- Mahou Sensei Negima! gives a straight and averted example: lead wizard Negi tries and fails at playing a magic-based trading card/arcade game based around the same dodge-and-incant tactics he uses in battle. Oddly, the one who beat him was the demonic-beast/warrior class fighter Kotaro, who just happens to be better than Negi at games (Negi won the fight they had later that day, avoiding the pit-falls he encountered in the game). Negi did, however, do extremely well at the game before Kotaro showed up, so much so that the girls couldn't believe it was his first time playing.
- YuYu Hakusho: Even though he's inherited Genkai's Spirit Wave and technically surpassed her as a martial artist by defeating Toguro when she failed to do so, Yusuke still loses to her almost all the time at a fighting game.
- During one of the festival chapters of To Love-Ru, highly skilled assassin Golden Darkness got very upset when she couldn't succeed at certain contests involving coordination and aim ... while Rito won with ease.
- Ritsu of K-On! is apparently very bad at the Bland-Name Product version of Drum Mania. Though it's acknowledged in canon that she's not very good at keeping time, she's not a bad drummer by any means.
- Zigzagged in one chapter of Detective Conan. Ran, who is a very adept karate practitioner, tries her hand and fails an arcade fighting game (that uses arm and leg braces such that your movements are command inputs). Then, drawing on her experience, she beats the AI opponent using real life moves. But then, an avid gamer challenges her and defeats her before she could even react. He flatly tells her that "being a good fighter does not correlate to being good at games." Of course, said gamer happens to be the Asshole Victim-du-jour...
- In Yumekui Merry, Merry, who is incredibly strong and a brilliant fighter, loses to Yumeji all the time in a fighting game.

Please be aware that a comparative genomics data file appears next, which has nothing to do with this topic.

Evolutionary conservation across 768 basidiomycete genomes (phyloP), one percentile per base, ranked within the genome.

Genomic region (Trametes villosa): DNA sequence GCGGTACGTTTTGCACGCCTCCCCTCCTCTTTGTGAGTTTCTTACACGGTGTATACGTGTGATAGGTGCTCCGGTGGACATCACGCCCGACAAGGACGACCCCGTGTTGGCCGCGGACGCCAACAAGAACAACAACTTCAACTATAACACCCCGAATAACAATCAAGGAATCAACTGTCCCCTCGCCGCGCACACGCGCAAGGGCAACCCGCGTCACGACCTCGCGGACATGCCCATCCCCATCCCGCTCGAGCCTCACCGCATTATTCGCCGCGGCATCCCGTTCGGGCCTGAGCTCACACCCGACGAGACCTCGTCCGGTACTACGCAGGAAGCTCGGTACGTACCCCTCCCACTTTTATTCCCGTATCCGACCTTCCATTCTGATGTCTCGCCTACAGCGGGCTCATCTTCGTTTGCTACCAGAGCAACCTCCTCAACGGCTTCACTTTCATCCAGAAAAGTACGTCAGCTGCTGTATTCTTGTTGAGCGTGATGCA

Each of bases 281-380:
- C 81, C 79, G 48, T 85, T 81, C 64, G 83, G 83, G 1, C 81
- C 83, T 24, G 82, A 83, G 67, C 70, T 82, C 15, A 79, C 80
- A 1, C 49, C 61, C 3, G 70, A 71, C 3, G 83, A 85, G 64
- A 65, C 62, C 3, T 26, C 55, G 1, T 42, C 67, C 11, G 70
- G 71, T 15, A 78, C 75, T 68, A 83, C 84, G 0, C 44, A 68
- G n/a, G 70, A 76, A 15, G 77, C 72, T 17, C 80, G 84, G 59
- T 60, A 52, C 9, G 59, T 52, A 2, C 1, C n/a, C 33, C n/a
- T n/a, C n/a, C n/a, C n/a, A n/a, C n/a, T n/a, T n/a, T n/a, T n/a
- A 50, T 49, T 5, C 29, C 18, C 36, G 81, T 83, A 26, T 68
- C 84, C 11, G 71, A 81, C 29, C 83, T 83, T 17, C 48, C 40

- In One-Punch Man, Hellish Blizzard challenges Saitama to a challenge, where her group and Saitama's group play a fighting game. Saitama gathers "Demon Cyborg" Genos, "Silverfang" Bang, and King to help him out. It turns out that while Saitama has the game and plays at an upper intermediate level, Genos and Bang turn out to be completely useless as they have never played a video game before and are baffled at what's going on onscreen—Bang needed Saitama to remember who he's playing as, whereas Genos accidentally destroyed the controller without realizing it thinking that pushing the buttons harder makes the attacks stronger. Averted with King, however, who demonstrates his world-class skill at the game and promptly defeats everyone in Blizzard's gang all by himself, even the pro gamer.
- In Top 10, Girl One (playing herself) keeps dying while playing the Top Ten videogame. Naturally, this is foreshadowing of her real death.
- Keith Knight of K Chronicles did a strip about the humiliation of being a cartoonist and losing at Pictionary to his friend, a nurse. He then gets revenge by beating her in Operation. There is also mention of a private detective who jumped in front of a steam roller after losing at Clue.
- Empowered: Ninjette sucks at video games about ninjas, despite being a ninja herself. (To be fair, she was doing pretty well up until the camera turned on her.)
- During the Return of Superman saga, Superboy mentions at one point that he finally beat the Return of Superman game... as Steel, because when he tries to play as Superboy he's always dead by level three.
- In Aeon Entelechy Evangelion when Toja (race lifted Toji) beats Shinji, the latter tries to use his hand-to-hand combat training to defend himself, only to realize that said skills are strictly attuned to him being in the EVA, and gets another punch to the face.
- Played with in the Girls und Panzer fanfic, Virtual Reality Ensues, in which the girls of Anglerfish Team try to play a video game. Miho and Hana struggle due to being used to real tanks, Mako takes to it quickly as a result of being an Instant Expert and watching Miho and Hana's mistakes, Saori does decently as a result of not having much contradictory experience to overcome, and Yukari does well as a result of having played before.